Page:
8

I'm running scp and copying a folder from remote server, I'm running with -rl , so i see the files being copy, is it possible to skip current file some way?

9

No you can't. But you can stop scp and use rsync instead. It will copy only the differences left from the partial copy and you can exclude any files or dirs you don't want to transfer.

rsync -avP -e ssh --exclude=somefile --exclude=somedir ./localdir/ user@server:remotedir/
  • 2
    This is useful, yes, but unfortunately it doesn't answer the question that was asked. – Emmaly Wilson Dec 9 '12 at 13:15
  • 7
    It answers the question perfectly; the question asks if it is possible to do something and this answer answers "no". It then provides a helpful, on-topic alternative. – Christopher Shroba Feb 22 '16 at 2:13
0

No, not with -r or any other syntax that performs multiple file transfers within one scp command.

That said, scp also follows the UNIX paradigm: write programs that provide simple, precise functionality that can be chained together in interesting ways. This means it would be possible to write a loop that interactively performs individual invocations of the command, one per file. You would then be able to break out of the individual commands as they're being run. (Ctrl-C)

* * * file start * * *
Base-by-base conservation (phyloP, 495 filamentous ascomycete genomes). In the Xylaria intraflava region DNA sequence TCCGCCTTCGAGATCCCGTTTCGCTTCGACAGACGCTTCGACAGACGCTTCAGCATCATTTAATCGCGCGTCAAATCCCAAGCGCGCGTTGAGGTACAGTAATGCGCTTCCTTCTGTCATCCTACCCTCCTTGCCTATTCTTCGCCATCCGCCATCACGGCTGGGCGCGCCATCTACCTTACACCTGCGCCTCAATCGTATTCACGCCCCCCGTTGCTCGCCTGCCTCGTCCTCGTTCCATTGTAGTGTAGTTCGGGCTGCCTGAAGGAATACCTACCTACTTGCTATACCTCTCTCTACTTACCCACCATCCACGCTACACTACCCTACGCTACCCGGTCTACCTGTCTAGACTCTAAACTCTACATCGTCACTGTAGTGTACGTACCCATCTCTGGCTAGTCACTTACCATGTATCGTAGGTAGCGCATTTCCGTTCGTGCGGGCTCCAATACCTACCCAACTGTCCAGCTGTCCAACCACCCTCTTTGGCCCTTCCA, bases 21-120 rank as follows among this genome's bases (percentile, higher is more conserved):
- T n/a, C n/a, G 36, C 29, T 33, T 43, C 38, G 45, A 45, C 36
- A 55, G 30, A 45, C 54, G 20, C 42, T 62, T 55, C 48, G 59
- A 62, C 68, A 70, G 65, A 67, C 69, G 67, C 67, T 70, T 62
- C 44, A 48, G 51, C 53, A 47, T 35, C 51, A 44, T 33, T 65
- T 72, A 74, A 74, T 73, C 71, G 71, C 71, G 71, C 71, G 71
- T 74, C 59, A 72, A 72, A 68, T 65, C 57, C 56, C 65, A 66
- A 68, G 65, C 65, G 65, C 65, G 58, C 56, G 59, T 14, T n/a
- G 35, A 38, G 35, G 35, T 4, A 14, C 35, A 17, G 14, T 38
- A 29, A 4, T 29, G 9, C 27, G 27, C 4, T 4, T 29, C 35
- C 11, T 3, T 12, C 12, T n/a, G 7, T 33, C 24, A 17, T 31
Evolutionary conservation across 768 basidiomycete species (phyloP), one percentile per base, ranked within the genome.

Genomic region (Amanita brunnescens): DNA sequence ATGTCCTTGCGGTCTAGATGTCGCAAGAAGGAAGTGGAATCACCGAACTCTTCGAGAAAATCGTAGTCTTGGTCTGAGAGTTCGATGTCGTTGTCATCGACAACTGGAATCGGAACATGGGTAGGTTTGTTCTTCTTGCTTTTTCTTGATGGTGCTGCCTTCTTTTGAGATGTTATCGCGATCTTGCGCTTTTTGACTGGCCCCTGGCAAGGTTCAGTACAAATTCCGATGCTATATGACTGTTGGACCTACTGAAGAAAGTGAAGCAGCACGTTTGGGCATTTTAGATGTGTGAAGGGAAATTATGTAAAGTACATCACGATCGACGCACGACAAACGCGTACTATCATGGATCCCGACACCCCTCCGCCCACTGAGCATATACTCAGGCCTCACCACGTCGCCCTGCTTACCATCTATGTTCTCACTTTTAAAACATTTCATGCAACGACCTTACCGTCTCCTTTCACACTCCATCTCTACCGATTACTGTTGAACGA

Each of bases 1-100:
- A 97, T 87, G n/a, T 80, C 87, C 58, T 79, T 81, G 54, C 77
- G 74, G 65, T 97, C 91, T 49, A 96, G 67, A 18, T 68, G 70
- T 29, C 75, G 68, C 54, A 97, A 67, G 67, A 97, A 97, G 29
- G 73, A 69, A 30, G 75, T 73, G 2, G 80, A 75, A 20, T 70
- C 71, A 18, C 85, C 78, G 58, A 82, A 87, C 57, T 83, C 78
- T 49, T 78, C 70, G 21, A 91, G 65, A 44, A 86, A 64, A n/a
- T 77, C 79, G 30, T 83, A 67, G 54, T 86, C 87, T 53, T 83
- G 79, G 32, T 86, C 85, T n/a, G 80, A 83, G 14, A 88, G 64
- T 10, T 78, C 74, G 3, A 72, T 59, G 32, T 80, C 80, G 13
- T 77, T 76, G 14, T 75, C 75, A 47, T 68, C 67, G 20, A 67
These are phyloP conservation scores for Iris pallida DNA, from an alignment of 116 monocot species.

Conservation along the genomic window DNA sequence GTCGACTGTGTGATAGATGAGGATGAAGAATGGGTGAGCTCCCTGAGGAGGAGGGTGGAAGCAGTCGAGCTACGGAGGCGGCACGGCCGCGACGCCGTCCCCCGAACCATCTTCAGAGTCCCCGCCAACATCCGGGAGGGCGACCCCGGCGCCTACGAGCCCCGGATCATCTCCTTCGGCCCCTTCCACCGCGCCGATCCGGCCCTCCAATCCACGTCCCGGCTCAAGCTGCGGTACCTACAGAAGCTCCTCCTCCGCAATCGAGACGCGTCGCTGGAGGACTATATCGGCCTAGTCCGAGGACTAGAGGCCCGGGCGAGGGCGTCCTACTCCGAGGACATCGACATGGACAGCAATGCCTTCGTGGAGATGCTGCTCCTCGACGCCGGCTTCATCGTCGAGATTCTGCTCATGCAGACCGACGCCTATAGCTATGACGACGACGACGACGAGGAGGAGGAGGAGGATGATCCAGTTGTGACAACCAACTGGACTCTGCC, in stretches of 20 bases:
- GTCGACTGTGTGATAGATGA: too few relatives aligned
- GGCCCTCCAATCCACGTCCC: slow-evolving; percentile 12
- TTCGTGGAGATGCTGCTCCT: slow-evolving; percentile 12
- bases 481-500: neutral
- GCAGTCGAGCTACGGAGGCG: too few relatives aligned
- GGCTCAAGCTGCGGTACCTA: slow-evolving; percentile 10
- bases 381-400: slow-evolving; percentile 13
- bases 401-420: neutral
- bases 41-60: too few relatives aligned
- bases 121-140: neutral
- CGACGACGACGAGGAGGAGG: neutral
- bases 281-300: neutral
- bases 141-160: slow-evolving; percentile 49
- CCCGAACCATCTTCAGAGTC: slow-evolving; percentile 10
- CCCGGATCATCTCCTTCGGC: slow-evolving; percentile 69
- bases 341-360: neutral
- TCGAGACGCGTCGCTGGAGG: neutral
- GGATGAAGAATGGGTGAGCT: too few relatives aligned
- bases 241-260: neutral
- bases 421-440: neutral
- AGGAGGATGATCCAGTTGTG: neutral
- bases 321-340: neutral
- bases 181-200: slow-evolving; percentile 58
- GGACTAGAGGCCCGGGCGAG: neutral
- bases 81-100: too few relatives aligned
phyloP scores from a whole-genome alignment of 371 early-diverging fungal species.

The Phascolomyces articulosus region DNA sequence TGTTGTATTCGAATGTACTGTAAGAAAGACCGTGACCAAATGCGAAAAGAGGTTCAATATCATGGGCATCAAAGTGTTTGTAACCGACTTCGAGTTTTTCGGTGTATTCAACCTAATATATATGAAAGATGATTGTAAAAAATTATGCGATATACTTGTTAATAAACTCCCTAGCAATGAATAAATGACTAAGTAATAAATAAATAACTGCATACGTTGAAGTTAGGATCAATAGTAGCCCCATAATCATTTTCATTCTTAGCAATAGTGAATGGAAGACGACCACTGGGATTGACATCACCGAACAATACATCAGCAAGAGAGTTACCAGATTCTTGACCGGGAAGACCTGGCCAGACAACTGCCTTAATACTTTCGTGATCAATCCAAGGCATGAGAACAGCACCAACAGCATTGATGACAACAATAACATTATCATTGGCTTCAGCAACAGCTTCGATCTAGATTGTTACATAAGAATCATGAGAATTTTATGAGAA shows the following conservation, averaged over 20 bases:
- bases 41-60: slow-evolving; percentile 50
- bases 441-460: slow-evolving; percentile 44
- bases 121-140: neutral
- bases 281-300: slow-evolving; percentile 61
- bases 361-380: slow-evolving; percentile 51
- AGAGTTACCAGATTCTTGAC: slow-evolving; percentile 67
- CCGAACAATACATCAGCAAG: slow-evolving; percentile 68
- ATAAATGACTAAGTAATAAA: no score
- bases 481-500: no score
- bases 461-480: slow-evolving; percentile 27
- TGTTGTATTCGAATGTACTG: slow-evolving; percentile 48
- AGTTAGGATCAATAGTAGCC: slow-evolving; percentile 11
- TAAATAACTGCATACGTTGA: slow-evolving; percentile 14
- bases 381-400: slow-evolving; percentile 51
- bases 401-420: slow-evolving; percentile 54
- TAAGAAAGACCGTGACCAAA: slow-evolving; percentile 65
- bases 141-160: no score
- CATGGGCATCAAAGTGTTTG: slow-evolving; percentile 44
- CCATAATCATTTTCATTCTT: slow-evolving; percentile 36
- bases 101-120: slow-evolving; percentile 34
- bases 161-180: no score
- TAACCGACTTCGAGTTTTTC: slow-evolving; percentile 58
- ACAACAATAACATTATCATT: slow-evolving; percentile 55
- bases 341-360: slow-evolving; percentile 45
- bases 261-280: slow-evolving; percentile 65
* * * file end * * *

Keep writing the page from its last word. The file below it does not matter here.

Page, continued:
The code for this is being left as an exercise to the reader, but the need for this loop to execute within an interactive shell must be emphasized. Breaking out of a non-interactive shell would terminate the entire job.

0

Yes you can!

Let's list the remote directory and copy each file separately. Then hit ctrl-c for each file that you don't want to copy:

OLD_IFS="$IFS"
IFS=$'\n'
for file in `ssh user@host ls /remote/directory/`
  do echo user@host:/remote/directory/$file /local/directory/
done;
IFS="$OLD_IFS"

OLD_IFS is here to handle files with spaces in them.

  • Where do you put this? How do you call it? – StatsSorceress Apr 30 '18 at 18:12

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